The poultry industry has stepped in to address fears about a possible threat to the industry from reports of bird flu coming in from various states. So far, there has not been a single report of mortality due to bird flu in the organised poultry sector, and the reports have been about deaths of crows, migratory birds and geese.
So far, the state governments of Kerala, Rajasthan and Himachal Pradesh have reported mortality among birds due to the virus. While Kerala has reported the presence of the virus in the carcass of ducks, the same was reported from crows and migratory birds in the other two states. The state governments have started serro-surveillance of the avian population in their regions. Although there has been no report of similar cases in poultry birds, the industry has expressed concern about the effect of such news on their sales.
Vasant Kumar Shetty, president of the Maharashtra branch of Poultry Farmer and Breeders Association, pointed out that scare of bird flu has impacted the industry since 2006.
“However, now the consumer is not scared but such news is used by the trade to pull down prices. The same might happen this time also but unlike other times, the industry is better placed in handling the situation,” he said.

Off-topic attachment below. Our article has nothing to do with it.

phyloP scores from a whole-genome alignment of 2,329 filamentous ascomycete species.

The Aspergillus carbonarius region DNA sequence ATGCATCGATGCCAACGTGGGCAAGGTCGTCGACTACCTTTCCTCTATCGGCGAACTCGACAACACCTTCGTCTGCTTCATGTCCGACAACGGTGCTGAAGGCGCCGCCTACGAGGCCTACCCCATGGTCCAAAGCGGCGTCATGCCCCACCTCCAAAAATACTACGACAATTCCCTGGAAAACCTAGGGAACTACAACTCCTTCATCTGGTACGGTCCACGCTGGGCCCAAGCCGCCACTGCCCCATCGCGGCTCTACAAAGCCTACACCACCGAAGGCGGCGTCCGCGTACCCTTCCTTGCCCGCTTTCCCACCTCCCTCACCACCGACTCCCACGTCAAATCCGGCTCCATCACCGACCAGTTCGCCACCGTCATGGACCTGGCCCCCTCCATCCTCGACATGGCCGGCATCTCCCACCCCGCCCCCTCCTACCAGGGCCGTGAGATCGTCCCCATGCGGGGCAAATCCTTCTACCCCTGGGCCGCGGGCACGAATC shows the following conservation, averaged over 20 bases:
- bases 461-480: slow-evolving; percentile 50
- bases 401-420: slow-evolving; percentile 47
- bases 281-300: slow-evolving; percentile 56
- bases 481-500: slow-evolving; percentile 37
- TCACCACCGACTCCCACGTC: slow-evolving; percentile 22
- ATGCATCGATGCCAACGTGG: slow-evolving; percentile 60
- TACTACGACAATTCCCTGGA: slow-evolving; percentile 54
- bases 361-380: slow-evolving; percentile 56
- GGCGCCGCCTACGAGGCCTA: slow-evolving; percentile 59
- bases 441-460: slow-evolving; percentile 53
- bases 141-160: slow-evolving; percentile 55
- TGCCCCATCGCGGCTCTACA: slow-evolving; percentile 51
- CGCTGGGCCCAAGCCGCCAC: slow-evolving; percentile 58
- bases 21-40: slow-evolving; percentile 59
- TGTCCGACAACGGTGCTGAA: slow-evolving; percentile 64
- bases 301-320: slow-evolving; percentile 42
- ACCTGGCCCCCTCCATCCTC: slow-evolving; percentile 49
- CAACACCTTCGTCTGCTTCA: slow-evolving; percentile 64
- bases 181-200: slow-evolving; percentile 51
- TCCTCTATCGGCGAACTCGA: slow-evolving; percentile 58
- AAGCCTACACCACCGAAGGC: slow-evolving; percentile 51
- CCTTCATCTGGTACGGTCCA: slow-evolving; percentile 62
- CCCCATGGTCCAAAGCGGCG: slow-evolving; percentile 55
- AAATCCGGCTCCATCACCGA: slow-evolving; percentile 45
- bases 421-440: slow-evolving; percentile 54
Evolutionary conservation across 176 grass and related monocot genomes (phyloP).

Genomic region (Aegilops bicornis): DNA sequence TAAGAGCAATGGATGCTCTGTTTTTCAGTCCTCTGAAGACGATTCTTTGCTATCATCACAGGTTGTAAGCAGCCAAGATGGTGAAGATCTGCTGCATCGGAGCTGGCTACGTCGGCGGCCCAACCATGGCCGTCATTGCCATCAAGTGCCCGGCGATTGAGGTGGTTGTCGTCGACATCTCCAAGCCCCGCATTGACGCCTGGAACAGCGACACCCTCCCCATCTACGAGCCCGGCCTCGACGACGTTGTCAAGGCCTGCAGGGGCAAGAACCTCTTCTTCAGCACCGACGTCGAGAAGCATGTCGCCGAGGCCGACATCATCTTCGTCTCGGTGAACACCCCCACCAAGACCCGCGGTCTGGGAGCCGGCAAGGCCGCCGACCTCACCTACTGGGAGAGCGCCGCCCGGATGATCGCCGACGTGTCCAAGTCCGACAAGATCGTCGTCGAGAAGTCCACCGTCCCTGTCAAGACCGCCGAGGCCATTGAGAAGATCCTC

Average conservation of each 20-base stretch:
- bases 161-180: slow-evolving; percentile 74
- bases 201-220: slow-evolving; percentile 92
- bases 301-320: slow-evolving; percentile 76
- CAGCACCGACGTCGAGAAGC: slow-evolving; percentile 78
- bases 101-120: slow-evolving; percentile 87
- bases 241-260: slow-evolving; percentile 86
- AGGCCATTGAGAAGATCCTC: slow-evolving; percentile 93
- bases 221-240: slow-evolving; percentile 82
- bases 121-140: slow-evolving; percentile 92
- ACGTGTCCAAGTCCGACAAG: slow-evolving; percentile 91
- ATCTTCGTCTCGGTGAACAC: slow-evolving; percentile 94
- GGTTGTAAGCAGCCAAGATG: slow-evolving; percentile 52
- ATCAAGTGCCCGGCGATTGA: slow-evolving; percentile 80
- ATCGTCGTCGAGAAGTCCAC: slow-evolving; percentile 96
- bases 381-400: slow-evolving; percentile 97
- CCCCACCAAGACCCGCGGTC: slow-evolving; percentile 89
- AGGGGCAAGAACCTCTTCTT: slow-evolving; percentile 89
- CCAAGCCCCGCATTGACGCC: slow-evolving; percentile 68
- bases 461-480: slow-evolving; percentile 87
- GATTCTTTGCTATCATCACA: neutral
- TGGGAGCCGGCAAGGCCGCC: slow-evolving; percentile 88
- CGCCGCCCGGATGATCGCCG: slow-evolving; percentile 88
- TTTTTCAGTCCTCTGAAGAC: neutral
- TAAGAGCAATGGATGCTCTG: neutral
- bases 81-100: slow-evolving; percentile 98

Production in the sector is 70 per cent of what the industry reported earlier, so any drastic dip in sales will not have a great impact on the prices, said Shetty.
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At the beginning of the lockdown last year, the poultry industry had faced huge losses after unsubstantiated social media posts linked the spread of the virus with poultry birds. Consumption of chicken and eggs had tanked, with the industry reporting nearly $1 billion in losses. But now, sale of poultry has picked up due to increased consumption, after many doctors insisted on the importance of protein in diets.
Maharashtra is now reporting sale of 3-3.25 crore market-ready birds per month while India reports sale of 30 crore birds in the same time, said Shetty. “As I pointed out, this is 70 per cent of the normal placement. With a supply and demand mismatch, we do not feel there would be much effect in the long run,” he said.
One of the side effects of the Covid-19 pandemic has been a reduction in mortality of birds, according to Prasanna Pedgaonkar, general manager of poultry giant Venkatesh Hatcheries. “Mortality normally increases during winter but this year, due to the pandemic, most poultry farms have created a bio-safety zone around them. Movement of people and material is also restricted, so chances of any infection has reduced,” he said.
Currently, the industry is reporting mortality of around 3 per cent, which is normally around 5 per cent.
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